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[IP] Fw: Promoter OKs Diabetic Kits at Concerts

MessageWasn't this brought up at one time?

----- Original Message -----
Sent: Friday, June 13, 2003 10:56 AM
Subject: FW: Promoter OKs Diabetic Kits at Concerts


Promoter OKs Diabetic Kits at Concerts
Thu Jun 12, 5:10 PM ET

By BILL BERGSTROM, Associated Press Writer
PHILADELPHIA - A major promoter will allow people with diabetes to carry
needed medical supplies and food into concerts and sports events as part of
an agreement to settle a federal lawsuit.

Federal prosecutors had accused Houston-based SFX Entertainment Inc. of
violating the Americans with Disabilities Act by banning hypodermic needles
at its shows. The company, which owns or operates more than 100 concert
venues under the name Clear Channel Entertainment, and federal officials
announced the settlement Wednesday.
Because people with diabetes must regularly monitor their blood sugar, eat
food when necessary to avoid low blood sugar and take insulin when necessary
to avoid high blood sugar, the policy forced them to avoid concerts or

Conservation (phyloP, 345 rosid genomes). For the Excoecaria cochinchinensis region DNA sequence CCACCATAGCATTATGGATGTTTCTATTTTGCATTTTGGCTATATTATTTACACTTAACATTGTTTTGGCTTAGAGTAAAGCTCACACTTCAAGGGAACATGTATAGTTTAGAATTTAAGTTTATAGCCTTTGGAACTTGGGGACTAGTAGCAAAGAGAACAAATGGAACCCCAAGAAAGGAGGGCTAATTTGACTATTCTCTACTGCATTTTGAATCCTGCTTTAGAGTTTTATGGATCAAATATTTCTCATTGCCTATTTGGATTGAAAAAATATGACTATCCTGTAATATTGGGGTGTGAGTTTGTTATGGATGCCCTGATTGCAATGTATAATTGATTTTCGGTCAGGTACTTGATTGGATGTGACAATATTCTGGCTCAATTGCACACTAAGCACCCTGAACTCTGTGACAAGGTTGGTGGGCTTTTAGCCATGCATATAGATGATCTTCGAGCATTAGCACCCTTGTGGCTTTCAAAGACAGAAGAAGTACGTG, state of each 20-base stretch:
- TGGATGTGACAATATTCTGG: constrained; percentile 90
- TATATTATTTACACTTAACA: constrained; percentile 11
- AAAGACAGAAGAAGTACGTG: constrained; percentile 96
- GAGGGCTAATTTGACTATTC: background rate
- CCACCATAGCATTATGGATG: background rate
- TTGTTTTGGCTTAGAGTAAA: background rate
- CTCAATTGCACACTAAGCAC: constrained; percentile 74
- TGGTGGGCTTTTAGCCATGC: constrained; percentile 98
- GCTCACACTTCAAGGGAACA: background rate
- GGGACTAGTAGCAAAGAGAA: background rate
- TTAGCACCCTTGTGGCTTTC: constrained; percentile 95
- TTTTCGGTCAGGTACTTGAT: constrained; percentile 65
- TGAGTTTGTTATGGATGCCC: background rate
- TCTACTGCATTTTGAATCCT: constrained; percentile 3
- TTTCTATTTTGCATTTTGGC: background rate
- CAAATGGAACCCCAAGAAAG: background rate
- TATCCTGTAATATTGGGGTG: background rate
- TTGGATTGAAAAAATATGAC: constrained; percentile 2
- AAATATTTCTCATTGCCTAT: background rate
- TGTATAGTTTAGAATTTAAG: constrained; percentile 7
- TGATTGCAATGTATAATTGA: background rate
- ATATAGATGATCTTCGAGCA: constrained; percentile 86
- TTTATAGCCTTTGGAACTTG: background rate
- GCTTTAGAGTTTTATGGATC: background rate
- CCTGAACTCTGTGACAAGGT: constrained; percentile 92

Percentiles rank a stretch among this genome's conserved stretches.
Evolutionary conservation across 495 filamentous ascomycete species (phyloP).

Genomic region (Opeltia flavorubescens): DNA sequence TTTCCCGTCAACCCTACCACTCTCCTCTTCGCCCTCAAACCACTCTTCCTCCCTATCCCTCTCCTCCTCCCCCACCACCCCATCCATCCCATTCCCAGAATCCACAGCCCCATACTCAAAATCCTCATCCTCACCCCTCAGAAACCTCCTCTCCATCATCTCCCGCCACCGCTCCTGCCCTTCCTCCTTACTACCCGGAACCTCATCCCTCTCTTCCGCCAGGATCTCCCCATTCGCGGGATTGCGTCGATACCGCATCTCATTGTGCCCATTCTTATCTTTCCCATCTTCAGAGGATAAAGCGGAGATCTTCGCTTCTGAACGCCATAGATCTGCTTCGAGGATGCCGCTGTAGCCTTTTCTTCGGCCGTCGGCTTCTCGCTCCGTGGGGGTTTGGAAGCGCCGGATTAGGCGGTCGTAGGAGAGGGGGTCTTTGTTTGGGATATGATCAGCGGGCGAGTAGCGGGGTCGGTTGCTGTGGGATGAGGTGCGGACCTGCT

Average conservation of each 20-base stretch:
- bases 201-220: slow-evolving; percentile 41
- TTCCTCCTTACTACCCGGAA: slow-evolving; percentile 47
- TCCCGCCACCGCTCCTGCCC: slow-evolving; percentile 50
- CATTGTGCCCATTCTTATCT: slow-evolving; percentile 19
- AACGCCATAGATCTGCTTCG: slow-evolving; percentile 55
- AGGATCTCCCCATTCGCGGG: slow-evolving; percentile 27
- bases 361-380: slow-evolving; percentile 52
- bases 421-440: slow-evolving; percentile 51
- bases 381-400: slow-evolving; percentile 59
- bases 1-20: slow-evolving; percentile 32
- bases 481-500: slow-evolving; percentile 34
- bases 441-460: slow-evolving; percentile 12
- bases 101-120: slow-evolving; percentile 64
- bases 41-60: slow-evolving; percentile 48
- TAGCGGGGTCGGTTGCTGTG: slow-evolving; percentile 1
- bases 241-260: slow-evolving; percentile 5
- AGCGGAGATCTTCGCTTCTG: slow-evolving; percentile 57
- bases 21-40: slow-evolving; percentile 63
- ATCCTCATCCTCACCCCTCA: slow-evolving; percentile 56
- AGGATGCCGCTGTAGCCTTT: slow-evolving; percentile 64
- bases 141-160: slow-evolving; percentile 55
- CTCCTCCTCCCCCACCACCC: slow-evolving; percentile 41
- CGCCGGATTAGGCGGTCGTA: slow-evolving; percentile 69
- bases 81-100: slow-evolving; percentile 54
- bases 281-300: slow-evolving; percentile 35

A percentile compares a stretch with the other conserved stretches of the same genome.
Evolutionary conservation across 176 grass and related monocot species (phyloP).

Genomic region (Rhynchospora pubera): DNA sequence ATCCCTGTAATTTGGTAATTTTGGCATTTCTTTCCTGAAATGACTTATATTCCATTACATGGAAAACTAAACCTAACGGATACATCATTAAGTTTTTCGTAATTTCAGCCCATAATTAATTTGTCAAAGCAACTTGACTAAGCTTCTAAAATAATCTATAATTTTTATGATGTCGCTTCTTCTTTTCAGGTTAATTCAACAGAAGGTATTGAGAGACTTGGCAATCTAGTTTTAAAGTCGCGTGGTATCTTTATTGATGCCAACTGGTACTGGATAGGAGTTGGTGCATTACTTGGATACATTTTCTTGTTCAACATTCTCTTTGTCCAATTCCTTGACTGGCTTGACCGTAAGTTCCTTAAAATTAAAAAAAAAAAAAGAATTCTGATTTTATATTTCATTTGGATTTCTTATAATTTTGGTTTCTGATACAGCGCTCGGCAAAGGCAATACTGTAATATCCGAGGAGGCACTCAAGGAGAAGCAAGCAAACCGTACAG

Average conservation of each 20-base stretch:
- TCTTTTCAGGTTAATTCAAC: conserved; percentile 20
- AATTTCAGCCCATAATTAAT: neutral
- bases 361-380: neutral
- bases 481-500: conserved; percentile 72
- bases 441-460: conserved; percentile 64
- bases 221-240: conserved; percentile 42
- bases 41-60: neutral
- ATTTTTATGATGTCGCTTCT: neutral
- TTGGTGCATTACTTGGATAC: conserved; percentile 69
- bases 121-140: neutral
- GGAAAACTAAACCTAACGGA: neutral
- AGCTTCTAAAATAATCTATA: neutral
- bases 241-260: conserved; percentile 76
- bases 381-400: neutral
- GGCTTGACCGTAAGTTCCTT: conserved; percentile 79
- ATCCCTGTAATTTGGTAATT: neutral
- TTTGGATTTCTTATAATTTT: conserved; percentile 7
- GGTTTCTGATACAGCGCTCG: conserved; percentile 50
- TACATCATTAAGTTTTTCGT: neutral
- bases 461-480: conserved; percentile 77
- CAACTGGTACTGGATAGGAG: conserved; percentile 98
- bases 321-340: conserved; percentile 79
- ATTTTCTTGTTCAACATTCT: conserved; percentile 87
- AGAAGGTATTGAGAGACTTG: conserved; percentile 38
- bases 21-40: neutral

endanger their health, the U.S. Justice Department (news - web sites) said
in its April 2002 lawsuit.
The lawsuit cited complaints from diabetics (news - web sites), including a
woman who had her diabetes kit confiscated at the Electric Factory nightclub
in Philadelphia in 2000 and a man barred from taking a kit into the
Post-Gazette Pavilion in Burgettstown in 1999.
"Today's settlement ensures that people with diabetes can attend and enjoy
performances like anyone else," Ralph F. Boyd Jr., assistant attorney
general for civil rights, said in a prepared statement.
The agreement also allows people with severe allergies to bring EpiPens,
disposable devices for emergency self-administration of allergy medication,
into concerts.
The company had said it had required concertgoers to take medical supplies,
including syringes, to a first aid station to be stored until needed to
ensure they wouldn't be disposed of improperly. Company officials would not
comment on why they had barred diabetics from bringing in food.
The company is a division of Clear Channel Communications, the country's
largest radio chain with 1,200 stations.

"If doctors were required by law to put `Cause of death: diabetes, instead
of heart failure, kidney failure, or blood clot from amputation, which is
usually what's on death certificates, I think people would be out in the
streets with pitchforks and torches'' - Ratzenberger
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